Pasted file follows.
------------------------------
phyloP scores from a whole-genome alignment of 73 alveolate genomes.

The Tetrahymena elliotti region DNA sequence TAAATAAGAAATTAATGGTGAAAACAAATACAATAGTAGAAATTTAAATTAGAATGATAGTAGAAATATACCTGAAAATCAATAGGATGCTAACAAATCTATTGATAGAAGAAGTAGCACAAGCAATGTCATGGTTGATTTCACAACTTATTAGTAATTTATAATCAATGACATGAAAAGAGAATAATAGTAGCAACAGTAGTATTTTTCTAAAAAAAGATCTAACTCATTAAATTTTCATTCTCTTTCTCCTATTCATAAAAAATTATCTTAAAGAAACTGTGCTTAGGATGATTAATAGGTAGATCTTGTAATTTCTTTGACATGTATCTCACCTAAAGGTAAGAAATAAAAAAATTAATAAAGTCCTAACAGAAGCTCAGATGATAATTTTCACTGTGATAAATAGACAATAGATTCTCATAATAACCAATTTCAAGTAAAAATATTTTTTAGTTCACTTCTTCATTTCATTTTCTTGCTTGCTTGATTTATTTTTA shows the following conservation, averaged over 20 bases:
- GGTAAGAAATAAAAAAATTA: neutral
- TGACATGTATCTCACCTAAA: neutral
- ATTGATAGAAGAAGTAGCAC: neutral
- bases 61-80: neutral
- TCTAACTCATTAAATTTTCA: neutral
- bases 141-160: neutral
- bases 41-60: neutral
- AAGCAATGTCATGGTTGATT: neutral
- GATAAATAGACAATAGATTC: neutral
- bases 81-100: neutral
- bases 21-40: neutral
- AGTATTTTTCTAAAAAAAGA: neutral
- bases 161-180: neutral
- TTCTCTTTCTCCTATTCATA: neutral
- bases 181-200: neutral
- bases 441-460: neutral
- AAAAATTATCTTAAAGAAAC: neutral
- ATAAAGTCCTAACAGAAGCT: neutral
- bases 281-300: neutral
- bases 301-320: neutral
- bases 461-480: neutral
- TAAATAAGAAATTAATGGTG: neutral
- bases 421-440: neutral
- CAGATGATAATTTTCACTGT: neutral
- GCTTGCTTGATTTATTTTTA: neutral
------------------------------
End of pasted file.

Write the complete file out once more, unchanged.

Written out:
phyloP scores from a whole-genome alignment of 73 alveolate genomes.

The Tetrahymena elliotti region DNA sequence TAAATAAGAAATTAATGGTGAAAACAAATACAATAGTAGAAATTTAAATTAGAATGATAGTAGAAATATACCTGAAAATCAATAGGATGCTAACAAATCTATTGATAGAAGAAGTAGCACAAGCAATGTCATGGTTGATTTCACAACTTATTAGTAATTTATAATCAATGACATGAAAAGAGAATAATAGTAGCAACAGTAGTATTTTTCTAAAAAAAGATCTAACTCATTAAATTTTCATTCTCTTTCTCCTATTCATAAAAAATTATCTTAAAGAAACTGTGCTTAGGATGATTAATAGGTAGATCTTGTAATTTCTTTGACATGTATCTCACCTAAAGGTAAGAAATAAAAAAATTAATAAAGTCCTAACAGAAGCTCAGATGATAATTTTCACTGTGATAAATAGACAATAGATTCTCATAATAACCAATTTCAAGTAAAAATATTTTTTAGTTCACTTCTTCATTTCATTTTCTTGCTTGCTTGATTTATTTTTA shows the following conservation, averaged over 20 bases:
- GGTAAGAAATAAAAAAATTA: neutral
- TGACATGTATCTCACCTAAA: neutral
- ATTGATAGAAGAAGTAGCAC: neutral
- bases 61-80: neutral
- TCTAACTCATTAAATTTTCA: neutral
- bases 141-160: neutral
- bases 41-60: neutral
- AAGCAATGTCATGGTTGATT: neutral
- GATAAATAGACAATAGATTC: neutral
- bases 81-100: neutral
- bases 21-40: neutral
- AGTATTTTTCTAAAAAAAGA: neutral
- bases 161-180: neutral
- TTCTCTTTCTCCTATTCATA: neutral
- bases 181-200: neutral
- bases 441-460: neutral
- AAAAATTATCTTAAAGAAAC: neutral
- ATAAAGTCCTAACAGAAGCT: neutral
- bases 281-300: neutral
- bases 301-320: neutral
- bases 461-480: neutral
- TAAATAAGAAATTAATGGTG: neutral
- bases 421-440: neutral
- CAGATGATAATTTTCACTGT: neutral
- GCTTGCTTGATTTATTTTTA: neutral